Review | Train Mechanic Simulator 2017 (PC)
Train Mechanic Simulator 2017 attempts to bring excitement to fixing various types of trains. Will it succeed, or will it just end up flopping?
The game occurs in an open world map, allowing you to drive around in a tow train as you attempt to track down broken trains. You will receive objectives that tell you what cluster of the map hosts the broken train, so you won’t be required to look everywhere in the 25 square kilometer map.
As you begin, you are dumped into an empty garage and notice a work order waiting for you. When you accept, a train rolls into your workshop, and you grab your tools and get to work. It does appear that several things were added in by Si7 Studio, the game’s developers.
It begins simply enough, granting you a rather in-depth tutorial that tells you exactly what is going on with the first trains. That said, you will soon begin to receive jobs with more vague problems, such as, “The engine is too loud”, and will need to work out what, exactly, needs to be done. As you become more comfortable with task, you can find the problems and solutions rather quickly, based on nothing but the complaints.
The game is, as you can imagine, pretty simple. You have a train roll in, check the job listing to determine what’s wrong, disassemble parts, remove the broken parts, repair (or buy new versions of) these broken parts, install new parts, if needed, and put everything back together. To help with putting everything back together, there is a ghost-image of each part you need to assemble, and the game does not allow you to assemble parts in the wrong order.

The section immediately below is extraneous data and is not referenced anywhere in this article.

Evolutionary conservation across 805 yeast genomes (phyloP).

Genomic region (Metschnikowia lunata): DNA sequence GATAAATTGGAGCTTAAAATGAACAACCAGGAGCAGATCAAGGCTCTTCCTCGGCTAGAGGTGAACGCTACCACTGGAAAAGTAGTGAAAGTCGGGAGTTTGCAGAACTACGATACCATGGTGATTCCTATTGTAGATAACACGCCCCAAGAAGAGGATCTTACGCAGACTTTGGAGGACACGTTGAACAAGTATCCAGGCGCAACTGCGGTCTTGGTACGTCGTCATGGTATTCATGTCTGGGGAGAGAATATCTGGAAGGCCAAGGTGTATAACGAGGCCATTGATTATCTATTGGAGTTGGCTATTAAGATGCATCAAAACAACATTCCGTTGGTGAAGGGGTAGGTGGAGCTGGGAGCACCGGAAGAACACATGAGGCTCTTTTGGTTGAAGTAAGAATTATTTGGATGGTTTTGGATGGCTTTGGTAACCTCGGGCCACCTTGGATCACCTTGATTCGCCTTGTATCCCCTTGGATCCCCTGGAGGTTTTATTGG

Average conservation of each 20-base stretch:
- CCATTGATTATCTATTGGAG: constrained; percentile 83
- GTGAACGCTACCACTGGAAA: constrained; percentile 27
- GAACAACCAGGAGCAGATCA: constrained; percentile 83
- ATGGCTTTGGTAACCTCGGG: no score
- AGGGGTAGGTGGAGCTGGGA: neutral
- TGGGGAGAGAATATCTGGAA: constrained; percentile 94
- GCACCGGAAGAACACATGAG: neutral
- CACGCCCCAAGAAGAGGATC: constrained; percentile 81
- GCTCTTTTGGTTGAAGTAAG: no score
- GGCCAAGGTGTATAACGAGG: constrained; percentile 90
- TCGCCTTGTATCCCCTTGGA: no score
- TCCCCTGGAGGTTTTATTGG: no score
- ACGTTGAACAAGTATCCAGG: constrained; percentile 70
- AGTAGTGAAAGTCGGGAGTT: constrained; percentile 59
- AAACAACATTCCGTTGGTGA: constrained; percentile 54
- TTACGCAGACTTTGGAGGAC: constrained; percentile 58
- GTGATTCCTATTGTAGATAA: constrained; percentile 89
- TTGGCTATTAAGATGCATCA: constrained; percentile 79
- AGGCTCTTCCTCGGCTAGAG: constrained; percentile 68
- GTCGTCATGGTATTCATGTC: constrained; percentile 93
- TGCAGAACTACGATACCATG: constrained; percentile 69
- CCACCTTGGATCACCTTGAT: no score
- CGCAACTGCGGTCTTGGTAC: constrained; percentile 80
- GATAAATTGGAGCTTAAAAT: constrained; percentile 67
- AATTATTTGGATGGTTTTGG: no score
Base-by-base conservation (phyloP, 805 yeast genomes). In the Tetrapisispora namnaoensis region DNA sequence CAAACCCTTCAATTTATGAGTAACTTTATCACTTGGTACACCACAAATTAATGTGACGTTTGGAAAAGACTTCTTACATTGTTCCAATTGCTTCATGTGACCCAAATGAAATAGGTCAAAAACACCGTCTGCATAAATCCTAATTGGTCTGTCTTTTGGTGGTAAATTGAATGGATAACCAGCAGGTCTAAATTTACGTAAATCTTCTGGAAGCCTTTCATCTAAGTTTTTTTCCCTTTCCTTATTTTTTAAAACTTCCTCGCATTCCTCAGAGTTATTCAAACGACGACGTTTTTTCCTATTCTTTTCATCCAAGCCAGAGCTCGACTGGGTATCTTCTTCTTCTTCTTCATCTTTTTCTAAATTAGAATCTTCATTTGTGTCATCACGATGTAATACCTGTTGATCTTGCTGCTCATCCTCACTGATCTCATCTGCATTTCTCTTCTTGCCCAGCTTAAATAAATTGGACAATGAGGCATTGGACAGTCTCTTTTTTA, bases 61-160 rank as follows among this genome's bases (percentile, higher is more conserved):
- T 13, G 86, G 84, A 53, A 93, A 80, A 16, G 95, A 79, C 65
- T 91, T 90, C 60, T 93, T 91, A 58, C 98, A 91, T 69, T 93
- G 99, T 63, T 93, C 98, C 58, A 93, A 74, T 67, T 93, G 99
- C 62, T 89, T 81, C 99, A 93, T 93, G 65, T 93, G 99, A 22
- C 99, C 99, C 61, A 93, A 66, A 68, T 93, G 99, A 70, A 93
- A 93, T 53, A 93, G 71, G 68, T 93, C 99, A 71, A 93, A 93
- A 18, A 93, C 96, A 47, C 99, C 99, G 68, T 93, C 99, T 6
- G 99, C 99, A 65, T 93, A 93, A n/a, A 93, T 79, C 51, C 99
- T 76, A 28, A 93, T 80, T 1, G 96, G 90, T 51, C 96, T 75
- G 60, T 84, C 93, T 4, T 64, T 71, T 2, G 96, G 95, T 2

Of course, some missions ask you to go outside in a tow train to track down broken or derailed locomotives. During this, you will need to drive around, changing tracks from your map menu as you hunt down the train in a certain quadrant of the map. This isn’t challenging at all, and many may just find the mini-game more tedious than anything.
Perhaps the biggest drawback is the movement. Everything feels extremely slow, almost like the sensitivity of your mouse is cranked down several notches in-game. When you try to turn right, for example, the game delays a bit, and when you attempt to stop, it continues to turn for a bit.
On the note of controls, repair mode has you interacting with the left mouse button, looking around with the right mouse button, and moving around freely while holding the mouse wheel. It honestly takes a bit of getting used to.
Graphics and sound